Since retailers don’t want to be caught off guard again, markdowns will become “more strategic, rather than rampant, to reduce inventories. There will be less of a panic and more of an orderly process,” Lundgren said.
That may even result in empty shelves in some cases.
Lou Amendola, chief merchandising officer of Brooks Brothers, said inventories have been cut back so far that the chain actually had some popular items sell out for Father’s Day: “It was like the old days. Hopefully we’ll train customers to buy things quickly before they’re gone.”
Among the items that sold out were men’s polos with contrasting colors on the collars, madras sport shirts and purple gingham shirts. He said that the goal for holiday is to continue to “keep inventories very lean” — so much so that consumers will be faced with a “scarcity.”
Amendola said that inventories on basics such as white shirts or underwear are down 10 percent and the store is leaning more heavily on its suppliers to speed up replenishment. “We don’t have to keep as many weeks of supply,” he said.
In fashion goods, however, inventories at Brooks Bros. are down between 15 and 25 percent. “This allows us to have more open-to-buy available and keep our inventories fresh. We think that when customers see large quantities of the same items, they think we’ll still have it a month from now and prices will be reduced further,” said Amendola. He explained that while one cannot disappoint on core basics, “it’s OK to sell out of a purple shirt or an outerwear item.”
“I think retailers and wholesalers are realizing that you can be more profitable but don’t have to have more inventory,” he concluded.
“Selling out is a good thing,” said Saks’ Sadove. “In the luxury market, it’s all about exclusivity and limited supply.” By having product disappear from store shelves, “the result will be better margins and fewer markdowns.”
But, Sadove said, once again it’s a balancing act between creating demand and not disappointing customers. “If you have too little merchandise, it won’t feel like you’re in business. And we still need to represent the trends and fashions that we want for the consumer, but we can’t have too much.”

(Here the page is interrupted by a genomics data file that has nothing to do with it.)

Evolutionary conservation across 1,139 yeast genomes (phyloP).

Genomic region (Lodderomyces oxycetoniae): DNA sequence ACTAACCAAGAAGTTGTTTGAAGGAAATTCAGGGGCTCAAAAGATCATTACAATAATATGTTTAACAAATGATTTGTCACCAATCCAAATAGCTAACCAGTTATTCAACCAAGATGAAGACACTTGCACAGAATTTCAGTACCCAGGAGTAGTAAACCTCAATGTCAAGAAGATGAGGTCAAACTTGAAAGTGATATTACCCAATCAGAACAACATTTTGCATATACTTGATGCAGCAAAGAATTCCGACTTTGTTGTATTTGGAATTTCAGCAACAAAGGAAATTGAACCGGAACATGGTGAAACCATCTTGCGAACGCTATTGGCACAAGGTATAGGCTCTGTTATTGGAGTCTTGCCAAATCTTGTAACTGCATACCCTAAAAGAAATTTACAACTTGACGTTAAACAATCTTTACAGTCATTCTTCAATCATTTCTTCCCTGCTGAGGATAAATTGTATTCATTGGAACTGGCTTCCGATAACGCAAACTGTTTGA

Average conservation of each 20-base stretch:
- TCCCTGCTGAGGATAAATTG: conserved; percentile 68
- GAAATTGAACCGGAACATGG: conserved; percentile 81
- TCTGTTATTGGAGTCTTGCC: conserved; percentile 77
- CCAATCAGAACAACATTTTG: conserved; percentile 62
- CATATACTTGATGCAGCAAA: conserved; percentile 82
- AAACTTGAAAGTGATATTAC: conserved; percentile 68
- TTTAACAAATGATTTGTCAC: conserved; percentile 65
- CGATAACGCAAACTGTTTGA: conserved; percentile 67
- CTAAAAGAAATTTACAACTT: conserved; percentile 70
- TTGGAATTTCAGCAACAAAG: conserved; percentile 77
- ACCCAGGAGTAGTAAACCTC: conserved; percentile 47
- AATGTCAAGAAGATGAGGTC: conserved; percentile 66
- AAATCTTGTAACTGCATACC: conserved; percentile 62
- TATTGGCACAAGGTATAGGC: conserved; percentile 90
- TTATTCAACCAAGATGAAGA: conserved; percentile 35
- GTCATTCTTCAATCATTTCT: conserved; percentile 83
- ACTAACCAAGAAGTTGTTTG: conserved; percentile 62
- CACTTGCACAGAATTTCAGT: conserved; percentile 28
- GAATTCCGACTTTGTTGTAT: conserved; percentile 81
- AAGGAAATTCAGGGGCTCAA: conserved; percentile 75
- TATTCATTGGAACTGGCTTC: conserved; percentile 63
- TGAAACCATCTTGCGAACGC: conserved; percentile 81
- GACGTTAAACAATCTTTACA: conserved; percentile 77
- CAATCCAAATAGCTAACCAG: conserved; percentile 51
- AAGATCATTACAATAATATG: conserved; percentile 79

He noted some stabilization since the “free fall” that began in September, but pointed out consumers are still seeking deals when they do hit the stores. “Things will recover, but people do respond to sales,” he said.
Not every retailer has dropped inventories in the double-digit percentage range.
Mindy Meads, president and chief merchandising officer at Aéropostale Inc., said, “Our inventories were down 4 percent in total and 13 percent per square foot at the end of the first quarter due to stronger sell-throughs. We are managing our inventory very closely and have been able to react to customer trends. We have been buying conservatively and remaining nimble using fabric contingencies and improved product flow strategies.”
Aéropostale, however, has had atypical sales results — in May, April and March, its comparable-store sales grew 19, 20 and 3 percent, respectively.
Wesley Card, ceo of Jones Apparel Group Inc., noted in the company’s first-quarter conference call on April 29, “Retailers continue to keep inventories in line through promotions and events, and we did the same thing in our own chain of retail outlets and regular price stores where we kept inventories very well controlled through the period.”
Battling to move ahead in an environment that’s been especially tough on his sector, jewelry designer Steven Lagos noted it’s now necessary to be focused on productivity above all else. He explained that while stores in general are adjusting inventory levels downward and looking to prevent stock bloating wherever it might surface, it is paramount that retailers not “get caught with a lot of markdowns. That’s very healthy in a macro sense. We see stores getting better at taking action and improving the merchandise mix.”
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